This is the first of four posts in a series.
Richard Branson is a self-described business newbie, a virgin, which reflects two things about him. First, he is often the first person into a category where there are no role models. Second, this means he typically improvises until he has a solution and often it’s something new or at least creative. For example, in airlines he rediscovered the virtues of treating passengers as people, not cargo. The marketplace rewarded this simple creativity with an empire of multiple airlines, now part of the Virgin Group, and made him a rich man.
There are many other endeavors where Branson entered markets late, applied people skills, and reaped rewards. But one place where Branson’s brand of creativity and innovation has yet to provide measurable results has been his effort to slow climate change. His Virgin Earth Challenge (VEC) was designed to recruit talented innovators from around the world to tackle a seemingly simple problem, remove one billion tons of CO2 from the atmosphere per year for ten years, and keep it out.
Is a billion tons a lot? No, not really; there are between 5 and 6 trillion tons of CO2 in the atmosphere right now and humanity is putting more than 40 billion tons there each year. But removing a billion tons would be a credible demonstration project as long as it could scale, which is Branson’s point. In that case the eventual winning innovators could pocket some, or all, of the $25 million prize that Branson put up for the challenge from his considerable wealth.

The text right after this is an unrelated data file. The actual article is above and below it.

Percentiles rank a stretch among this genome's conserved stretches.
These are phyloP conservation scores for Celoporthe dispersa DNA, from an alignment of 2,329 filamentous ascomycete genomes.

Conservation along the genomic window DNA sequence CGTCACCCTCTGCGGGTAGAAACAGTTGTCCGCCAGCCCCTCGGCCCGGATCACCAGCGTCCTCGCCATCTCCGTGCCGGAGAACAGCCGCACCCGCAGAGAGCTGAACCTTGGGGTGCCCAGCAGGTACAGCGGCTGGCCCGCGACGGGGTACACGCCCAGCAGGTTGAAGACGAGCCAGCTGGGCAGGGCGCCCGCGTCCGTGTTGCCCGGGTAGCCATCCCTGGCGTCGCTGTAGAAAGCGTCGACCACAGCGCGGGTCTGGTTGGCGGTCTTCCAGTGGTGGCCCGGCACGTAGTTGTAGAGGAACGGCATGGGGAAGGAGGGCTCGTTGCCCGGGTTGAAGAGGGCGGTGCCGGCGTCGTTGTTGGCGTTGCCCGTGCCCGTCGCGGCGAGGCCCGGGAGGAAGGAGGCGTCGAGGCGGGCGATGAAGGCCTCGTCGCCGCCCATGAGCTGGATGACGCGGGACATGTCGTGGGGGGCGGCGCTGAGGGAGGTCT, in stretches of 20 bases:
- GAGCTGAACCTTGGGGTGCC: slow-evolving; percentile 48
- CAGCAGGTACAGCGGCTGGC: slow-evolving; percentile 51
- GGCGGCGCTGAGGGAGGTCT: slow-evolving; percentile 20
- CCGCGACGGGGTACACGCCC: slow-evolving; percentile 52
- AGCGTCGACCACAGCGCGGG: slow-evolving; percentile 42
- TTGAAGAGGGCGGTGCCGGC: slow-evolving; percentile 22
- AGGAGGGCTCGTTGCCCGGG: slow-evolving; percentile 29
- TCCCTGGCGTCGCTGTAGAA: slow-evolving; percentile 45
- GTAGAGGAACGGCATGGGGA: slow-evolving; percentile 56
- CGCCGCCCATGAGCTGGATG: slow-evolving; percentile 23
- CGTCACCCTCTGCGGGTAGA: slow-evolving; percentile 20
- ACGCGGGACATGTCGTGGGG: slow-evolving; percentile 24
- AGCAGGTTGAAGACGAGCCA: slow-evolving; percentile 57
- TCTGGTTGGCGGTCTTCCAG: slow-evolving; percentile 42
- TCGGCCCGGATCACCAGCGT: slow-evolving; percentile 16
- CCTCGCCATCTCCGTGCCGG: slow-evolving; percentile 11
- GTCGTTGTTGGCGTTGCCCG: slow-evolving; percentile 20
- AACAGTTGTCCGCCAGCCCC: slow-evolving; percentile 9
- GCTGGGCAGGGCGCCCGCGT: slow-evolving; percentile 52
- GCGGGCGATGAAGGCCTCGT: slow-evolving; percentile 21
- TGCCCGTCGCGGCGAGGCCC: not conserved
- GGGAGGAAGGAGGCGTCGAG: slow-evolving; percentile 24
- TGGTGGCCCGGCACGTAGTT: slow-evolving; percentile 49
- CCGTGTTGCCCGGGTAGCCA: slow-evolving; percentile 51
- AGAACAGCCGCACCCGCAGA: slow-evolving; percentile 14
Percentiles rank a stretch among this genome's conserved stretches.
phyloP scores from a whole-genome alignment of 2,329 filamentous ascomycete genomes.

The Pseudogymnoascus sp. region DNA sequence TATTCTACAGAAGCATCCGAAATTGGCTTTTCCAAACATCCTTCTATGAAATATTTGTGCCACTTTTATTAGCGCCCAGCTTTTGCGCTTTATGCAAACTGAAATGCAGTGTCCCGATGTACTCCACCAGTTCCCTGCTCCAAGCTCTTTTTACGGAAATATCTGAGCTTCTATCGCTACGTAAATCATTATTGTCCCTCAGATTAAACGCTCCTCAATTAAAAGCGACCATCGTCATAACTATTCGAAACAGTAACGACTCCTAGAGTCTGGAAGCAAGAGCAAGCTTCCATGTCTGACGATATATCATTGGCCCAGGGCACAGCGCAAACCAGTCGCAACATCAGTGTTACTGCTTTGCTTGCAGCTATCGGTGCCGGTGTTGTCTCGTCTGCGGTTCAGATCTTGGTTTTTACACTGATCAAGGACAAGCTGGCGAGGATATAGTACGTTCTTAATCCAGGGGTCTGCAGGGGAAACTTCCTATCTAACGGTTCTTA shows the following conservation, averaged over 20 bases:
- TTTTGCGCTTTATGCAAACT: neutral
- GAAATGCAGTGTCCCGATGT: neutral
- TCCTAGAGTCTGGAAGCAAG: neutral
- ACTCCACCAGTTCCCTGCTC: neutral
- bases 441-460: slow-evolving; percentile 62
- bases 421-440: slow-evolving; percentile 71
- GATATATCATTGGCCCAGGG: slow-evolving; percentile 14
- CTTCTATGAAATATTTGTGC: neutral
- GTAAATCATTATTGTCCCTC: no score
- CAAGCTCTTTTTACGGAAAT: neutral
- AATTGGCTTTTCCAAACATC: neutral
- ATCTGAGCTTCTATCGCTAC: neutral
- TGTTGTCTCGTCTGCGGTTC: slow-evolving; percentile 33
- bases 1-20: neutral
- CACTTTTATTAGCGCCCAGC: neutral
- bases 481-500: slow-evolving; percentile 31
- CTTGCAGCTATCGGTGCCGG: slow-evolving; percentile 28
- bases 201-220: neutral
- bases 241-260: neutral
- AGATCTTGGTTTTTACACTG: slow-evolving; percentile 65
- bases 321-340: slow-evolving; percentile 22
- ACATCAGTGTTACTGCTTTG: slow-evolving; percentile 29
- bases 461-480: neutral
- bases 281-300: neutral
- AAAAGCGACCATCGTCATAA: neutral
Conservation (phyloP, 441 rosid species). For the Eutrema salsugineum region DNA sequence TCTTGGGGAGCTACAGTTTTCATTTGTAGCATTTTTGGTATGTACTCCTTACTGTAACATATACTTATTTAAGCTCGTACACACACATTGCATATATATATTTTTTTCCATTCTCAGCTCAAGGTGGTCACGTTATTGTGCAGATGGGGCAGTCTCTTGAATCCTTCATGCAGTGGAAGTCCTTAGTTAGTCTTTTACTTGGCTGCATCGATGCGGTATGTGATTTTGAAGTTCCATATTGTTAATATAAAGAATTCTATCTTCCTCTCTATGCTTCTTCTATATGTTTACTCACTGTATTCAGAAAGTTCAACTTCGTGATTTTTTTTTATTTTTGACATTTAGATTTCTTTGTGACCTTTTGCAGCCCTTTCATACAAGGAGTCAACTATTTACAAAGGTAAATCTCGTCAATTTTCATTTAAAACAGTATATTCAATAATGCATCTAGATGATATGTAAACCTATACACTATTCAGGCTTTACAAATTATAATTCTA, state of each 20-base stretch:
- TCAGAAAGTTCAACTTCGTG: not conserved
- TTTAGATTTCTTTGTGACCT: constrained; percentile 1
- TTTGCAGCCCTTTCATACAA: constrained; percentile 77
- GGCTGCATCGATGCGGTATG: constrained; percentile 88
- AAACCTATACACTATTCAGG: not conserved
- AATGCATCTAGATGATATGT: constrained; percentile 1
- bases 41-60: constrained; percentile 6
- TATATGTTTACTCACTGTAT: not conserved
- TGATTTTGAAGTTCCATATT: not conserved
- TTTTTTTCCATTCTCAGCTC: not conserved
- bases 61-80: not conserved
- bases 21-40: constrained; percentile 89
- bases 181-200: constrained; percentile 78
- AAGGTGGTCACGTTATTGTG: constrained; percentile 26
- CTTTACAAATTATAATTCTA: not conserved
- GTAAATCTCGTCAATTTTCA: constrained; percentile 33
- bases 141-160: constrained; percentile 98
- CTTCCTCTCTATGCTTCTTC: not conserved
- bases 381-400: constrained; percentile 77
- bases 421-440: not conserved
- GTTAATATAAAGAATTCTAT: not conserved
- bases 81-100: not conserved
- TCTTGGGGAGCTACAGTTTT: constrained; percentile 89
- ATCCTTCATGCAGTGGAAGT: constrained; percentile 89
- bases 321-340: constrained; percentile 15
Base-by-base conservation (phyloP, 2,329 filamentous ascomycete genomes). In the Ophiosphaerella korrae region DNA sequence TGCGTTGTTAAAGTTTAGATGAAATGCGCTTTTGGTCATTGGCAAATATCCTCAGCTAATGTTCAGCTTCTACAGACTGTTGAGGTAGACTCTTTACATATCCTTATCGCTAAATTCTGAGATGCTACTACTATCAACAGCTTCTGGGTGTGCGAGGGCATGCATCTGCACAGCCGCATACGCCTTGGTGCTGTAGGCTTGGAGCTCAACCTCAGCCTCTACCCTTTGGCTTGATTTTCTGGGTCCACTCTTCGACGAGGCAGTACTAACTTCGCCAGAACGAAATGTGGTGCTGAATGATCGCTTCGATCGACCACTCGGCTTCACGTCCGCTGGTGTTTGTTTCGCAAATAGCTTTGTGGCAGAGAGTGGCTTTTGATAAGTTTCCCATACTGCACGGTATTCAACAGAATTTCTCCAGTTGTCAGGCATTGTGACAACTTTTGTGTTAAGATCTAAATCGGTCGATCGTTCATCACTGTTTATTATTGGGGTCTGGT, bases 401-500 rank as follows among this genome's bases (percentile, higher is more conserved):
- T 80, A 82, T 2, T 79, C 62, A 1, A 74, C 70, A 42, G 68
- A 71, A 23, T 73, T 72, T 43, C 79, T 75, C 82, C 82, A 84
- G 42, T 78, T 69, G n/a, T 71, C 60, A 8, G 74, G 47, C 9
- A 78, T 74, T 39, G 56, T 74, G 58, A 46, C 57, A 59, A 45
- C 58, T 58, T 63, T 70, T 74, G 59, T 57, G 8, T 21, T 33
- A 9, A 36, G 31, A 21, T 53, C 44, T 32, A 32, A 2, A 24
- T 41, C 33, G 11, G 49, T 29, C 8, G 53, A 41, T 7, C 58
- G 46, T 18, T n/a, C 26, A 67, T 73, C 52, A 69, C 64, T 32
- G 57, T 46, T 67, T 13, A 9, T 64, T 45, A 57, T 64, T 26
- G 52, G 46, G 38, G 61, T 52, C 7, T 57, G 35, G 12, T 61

After ten years the VEC has not yielded a solution and the prize has not been awarded in part because Branson’s team has ruled out some of the more inventive approaches to a solution, approaches that would require the governmental buy-in on a global scale even to produce a demonstration project. But without international cooperation no effort to stabilize climate can succeed. The four posts in this series contain condensed excerpts from “The Age of Sustainability,” just published. They paint a picture of big time research and development as well as the iron laws of nature that can’t be overcome but must be finessed for any solution to succeed.
There was a provocative headline, “A Cool $25 Million for a Climate Backup Plan,” in the Science Times section of The New York Times on February 13, 2007, above a story by John Tierney. British entrepreneur and Virgin Enterprises founder Sir Richard Branson had just made the cash offer in his Virgin Earth Challenge (VEC) to “…anyone who figures out how to remove a billion tons of carbon dioxide per year from the atmosphere.” It was a noble effort and people may have thought it a fine statement, but its lack of precision provided insights into the nature of private internationally focused efforts that would later haunt the enterprise.